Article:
What are our (your) club promotions doing anyway?
Proactive GMs and Sales Managers are full of good ideas to generate leads and increase the footprint they have in their communities – clever price promotions, special seminars and event series, etc. If you’re reading this, you’re probably currently running one of these promotions. And your only measurement for their success is a positive correlation as to whether or not a monthly sales goal is hit.
By that same logic (and, this may be something of a false equivalency given the product’s overall popularity), Starbucks can attribute its success in the Fall/Winter months to the Pumpkin Spice Latte. They throw a decal on their doors, “Pumpkin Spice Latte is back” and watch the money pour in. They’re not taking into account other factors – the weather is getting colder – or the success of other seasonal products – Apple Ciders and Egg Nog Lattes (or whatever). If they’re not looking at the direct relationship between impressions generated by PSL marketing and people coming in the door, they’re falsely attributing the success of a marketing campaign.
Granted, Starbucks knows what they’re doing and they’re marketing budget (especially when designated towards analytics) is bigger than you or I could ever dream in the fitness industry, but you get the idea.
It’s worth having a reasonable grasp on what is working, what isn’t working, and why when considering your short and long-term goals. All promotions will carry with them some sort of value, but if you’re in the business of developing a comprehensive marketing strategy for your health club, it shouldn’t be taken as assumed that a monthly price-driven promotion is the most effective tool at your avail, nor should it be taken as assumed that all promotions work equally. Getting a grasp on this is absolutely critical to short/medium/long-term planning, and taking the guesswork out of things will help you both make more money and spend more time thinking about ways to communicate your clubs’ unique value proposition to potential customers beyond “we’ve got a cuter monthly enrollment fee discount than they do.”
What does that mean for me (you)?
It’s simple – for any promotion, I look at the overall leads generated by the promotion, the sources for each of those leads (measuring the efficacy of each digital marketing channel I’m employing) and the conversion rate (e.g., if the purpose of a campaign is to generate new memberships. Then I measure how many of these leads actually became members), and the conversion rate over time (e.g., how effectively is our overall communications/marketing strategy at nurturing leads from each campaign once they’ve entered our pipeline). These are the same KPIs any Marketing Director should be looking at on an ongoing basis.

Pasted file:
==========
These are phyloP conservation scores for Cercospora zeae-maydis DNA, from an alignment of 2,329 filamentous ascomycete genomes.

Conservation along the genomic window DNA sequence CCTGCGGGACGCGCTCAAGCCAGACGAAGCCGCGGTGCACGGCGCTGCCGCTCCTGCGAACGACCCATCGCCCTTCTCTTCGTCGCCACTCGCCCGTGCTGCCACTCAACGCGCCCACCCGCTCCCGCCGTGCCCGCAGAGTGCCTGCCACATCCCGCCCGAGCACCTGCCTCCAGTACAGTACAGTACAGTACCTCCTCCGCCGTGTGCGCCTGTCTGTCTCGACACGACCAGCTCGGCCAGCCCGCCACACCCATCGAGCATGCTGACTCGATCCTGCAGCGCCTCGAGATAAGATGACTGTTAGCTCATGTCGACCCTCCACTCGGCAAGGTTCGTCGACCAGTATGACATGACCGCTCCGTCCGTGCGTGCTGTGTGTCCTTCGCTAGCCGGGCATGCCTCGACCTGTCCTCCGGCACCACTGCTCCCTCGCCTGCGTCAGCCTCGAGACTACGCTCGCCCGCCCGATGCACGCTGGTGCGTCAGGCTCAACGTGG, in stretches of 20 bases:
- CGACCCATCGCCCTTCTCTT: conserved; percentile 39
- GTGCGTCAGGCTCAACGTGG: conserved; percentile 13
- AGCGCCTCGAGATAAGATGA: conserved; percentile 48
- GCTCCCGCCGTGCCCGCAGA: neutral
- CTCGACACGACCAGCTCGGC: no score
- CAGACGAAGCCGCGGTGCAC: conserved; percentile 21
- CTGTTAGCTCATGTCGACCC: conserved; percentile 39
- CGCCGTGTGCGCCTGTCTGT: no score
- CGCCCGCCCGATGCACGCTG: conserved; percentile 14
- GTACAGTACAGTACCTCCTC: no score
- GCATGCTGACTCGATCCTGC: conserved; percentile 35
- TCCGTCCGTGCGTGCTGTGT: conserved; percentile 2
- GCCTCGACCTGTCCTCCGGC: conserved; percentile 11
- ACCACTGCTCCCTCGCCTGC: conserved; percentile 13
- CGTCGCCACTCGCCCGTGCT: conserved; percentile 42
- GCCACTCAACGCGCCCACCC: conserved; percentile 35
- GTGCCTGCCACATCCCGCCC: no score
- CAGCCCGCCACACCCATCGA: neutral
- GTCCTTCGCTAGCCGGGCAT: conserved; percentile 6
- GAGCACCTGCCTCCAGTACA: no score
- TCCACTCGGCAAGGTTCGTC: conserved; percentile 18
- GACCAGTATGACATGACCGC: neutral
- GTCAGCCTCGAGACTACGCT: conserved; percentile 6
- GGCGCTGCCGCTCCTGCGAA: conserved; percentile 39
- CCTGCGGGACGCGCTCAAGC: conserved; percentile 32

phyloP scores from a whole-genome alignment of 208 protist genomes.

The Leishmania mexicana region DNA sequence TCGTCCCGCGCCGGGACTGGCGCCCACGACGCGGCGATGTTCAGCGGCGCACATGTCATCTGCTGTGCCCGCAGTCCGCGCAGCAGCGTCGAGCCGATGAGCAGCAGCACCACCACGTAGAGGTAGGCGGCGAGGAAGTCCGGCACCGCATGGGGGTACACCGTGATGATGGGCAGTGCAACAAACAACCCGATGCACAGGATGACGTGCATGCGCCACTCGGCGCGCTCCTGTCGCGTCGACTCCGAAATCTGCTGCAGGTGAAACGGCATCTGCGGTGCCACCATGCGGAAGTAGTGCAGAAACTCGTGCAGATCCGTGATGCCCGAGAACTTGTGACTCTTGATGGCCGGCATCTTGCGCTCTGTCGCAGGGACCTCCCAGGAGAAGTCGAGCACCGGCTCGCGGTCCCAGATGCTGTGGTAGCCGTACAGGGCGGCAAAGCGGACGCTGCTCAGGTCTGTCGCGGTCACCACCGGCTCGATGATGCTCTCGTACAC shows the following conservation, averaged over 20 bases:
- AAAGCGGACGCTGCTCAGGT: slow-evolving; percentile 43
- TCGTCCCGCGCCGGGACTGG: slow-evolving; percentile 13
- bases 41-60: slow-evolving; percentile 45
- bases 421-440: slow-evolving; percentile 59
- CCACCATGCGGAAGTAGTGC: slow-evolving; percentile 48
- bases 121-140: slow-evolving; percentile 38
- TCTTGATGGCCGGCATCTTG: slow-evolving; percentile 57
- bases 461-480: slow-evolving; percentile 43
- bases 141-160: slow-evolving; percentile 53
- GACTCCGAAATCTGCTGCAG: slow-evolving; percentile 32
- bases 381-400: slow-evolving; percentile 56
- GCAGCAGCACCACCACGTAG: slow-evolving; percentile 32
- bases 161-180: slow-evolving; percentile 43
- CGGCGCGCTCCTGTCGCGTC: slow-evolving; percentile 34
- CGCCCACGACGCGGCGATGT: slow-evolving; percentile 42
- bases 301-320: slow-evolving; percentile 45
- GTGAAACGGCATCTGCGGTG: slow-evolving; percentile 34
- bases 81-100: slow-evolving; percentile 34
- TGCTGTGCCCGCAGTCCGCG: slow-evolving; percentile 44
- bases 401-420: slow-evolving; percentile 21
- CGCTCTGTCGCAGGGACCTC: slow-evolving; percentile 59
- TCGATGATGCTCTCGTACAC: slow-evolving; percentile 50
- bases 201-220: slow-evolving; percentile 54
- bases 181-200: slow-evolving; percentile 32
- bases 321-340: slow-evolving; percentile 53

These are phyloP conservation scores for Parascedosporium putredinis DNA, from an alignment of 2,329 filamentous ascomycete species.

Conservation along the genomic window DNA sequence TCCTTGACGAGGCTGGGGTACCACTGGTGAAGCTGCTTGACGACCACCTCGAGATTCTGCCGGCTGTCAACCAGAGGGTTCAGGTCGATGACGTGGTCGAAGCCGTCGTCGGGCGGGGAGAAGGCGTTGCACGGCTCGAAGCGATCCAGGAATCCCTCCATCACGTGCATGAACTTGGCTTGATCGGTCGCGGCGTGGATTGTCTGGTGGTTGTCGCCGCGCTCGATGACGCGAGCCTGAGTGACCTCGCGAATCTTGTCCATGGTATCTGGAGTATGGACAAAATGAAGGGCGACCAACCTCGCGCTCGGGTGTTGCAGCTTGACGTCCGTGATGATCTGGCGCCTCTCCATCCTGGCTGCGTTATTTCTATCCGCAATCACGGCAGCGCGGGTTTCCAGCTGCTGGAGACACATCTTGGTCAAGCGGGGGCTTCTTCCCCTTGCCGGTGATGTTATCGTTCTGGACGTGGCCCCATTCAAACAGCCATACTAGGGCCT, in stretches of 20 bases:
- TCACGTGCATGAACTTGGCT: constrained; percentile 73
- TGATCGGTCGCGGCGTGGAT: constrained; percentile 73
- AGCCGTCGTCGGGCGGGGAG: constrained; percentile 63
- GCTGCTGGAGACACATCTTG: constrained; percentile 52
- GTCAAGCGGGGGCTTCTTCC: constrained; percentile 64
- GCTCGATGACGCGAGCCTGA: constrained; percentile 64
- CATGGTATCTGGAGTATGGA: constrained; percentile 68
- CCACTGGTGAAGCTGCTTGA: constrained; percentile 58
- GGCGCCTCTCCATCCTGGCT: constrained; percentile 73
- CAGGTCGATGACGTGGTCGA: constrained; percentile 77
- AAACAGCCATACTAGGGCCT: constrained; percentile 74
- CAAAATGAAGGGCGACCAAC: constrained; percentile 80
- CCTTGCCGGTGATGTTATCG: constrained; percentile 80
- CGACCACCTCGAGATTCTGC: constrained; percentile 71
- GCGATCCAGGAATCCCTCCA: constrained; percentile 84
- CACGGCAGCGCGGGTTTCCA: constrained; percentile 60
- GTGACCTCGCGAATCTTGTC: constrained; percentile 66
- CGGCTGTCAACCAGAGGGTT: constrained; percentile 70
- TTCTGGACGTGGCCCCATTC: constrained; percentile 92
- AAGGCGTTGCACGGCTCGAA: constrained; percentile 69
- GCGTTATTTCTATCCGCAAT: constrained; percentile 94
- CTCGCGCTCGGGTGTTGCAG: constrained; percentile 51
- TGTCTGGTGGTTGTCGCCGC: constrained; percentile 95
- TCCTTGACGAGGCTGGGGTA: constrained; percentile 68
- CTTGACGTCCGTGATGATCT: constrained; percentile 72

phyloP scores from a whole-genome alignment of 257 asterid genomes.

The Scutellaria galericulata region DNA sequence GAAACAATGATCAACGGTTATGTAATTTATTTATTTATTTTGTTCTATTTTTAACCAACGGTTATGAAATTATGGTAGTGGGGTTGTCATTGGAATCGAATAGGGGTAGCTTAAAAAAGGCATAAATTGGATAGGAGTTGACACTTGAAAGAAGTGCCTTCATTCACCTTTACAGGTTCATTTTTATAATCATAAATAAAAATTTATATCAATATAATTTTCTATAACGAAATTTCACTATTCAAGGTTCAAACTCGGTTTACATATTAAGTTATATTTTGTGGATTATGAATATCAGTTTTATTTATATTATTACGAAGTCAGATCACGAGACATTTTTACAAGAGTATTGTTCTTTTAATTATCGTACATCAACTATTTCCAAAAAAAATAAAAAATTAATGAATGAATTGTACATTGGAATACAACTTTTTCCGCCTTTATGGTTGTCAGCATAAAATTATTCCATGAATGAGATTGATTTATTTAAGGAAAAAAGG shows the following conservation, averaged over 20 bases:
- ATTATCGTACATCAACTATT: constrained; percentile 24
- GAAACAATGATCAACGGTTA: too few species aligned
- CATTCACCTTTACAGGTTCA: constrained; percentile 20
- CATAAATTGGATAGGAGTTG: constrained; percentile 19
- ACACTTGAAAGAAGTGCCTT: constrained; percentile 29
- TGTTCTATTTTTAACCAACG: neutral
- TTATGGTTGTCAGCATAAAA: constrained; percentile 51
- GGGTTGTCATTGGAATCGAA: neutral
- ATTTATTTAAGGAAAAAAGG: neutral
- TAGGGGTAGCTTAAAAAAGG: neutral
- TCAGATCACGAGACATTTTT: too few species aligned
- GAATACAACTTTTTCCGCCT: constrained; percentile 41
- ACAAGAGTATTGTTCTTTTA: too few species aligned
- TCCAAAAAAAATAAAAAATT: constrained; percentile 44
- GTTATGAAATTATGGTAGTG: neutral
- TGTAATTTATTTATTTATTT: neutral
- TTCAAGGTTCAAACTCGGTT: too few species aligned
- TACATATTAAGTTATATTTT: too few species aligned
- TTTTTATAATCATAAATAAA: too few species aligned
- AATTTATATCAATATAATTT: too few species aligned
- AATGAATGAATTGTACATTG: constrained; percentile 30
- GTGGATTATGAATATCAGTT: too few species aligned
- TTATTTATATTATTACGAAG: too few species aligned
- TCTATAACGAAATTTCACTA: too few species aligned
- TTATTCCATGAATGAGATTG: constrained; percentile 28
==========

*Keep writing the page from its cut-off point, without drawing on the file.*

The beauty of Inbound marketing, as I employ it, is running everything through Hubspot’s marketing platform, setting up unique landing pages for each promotion and tracking each visit to the websites I manage by the visitors’ IP address, accurately matching it back to my source. I can run the exact same promotion through my social media channels as I will through a PPC campaign and see which is doing better, adjusting my monthly (and annual) budget accordingly. I can tweak the elements of each campaign to adapt to different consumer behaviors (Facebook-sourced leads are higher on the funnel, for example, than ones generated by a PPC campaign, so social media landing pages need as small a barrier as possible to the potential lead). Just because they came from the #internet doesn’t make them equal.
Imagine trying to do that with direct mailers or a television commercial. Be honest with yourself, have you ever been TRULY confident in the manual lead source reporting in your CRM platform you’ve seen from your sales teams? And frankly, ask them if they consider acquiring lead source from the customer as a barrier to the eventual sale.
But I (we) already get monthly ROI reports
I remember when I first started to look at self-reported ROI from our direct marketing vendors, claiming absurd numbers like “2,000% ROI” based on match-back correlations between new signups and addresses that had received mailers. In business school, I was more of an organizational development guy, so looked at this with skepticism but landed with an “I guess, until I know more” – had never really spent much time dealing with marketing analytics. I just figured we were spending too much money on our direct mail program, which ultimately started us towards Inbound marketing anyway.
Once we adopted an Inbound platform though, and I could really start nerding out (technical term) with the data that was pouring in, I saw some real discrepancies between what was being reported to us and what was actually happening. I pushed our DM vendor on the numbers, and proudly got them to admit they couldn’t do better than Lead-Acquisition-Costs nearly 8x higher than the promotions and campaigns I was running through my Inbound platform. And that’s when there were leads coming in the door.
With Inbound marketing, I know where everyone is coming from, in what volume and why, and by paying careful attention and thinking strategically, I know what kind of promotions I should be running and when. It’s a brave new world, ladies and gentlemen.
(As an aside, by only putting my marketing budget into stuff that I can track, not only can I run more effective promotions at a fraction of the cost, but I don’t have a fixed mailer cost every month, freeing up over half my annual budget).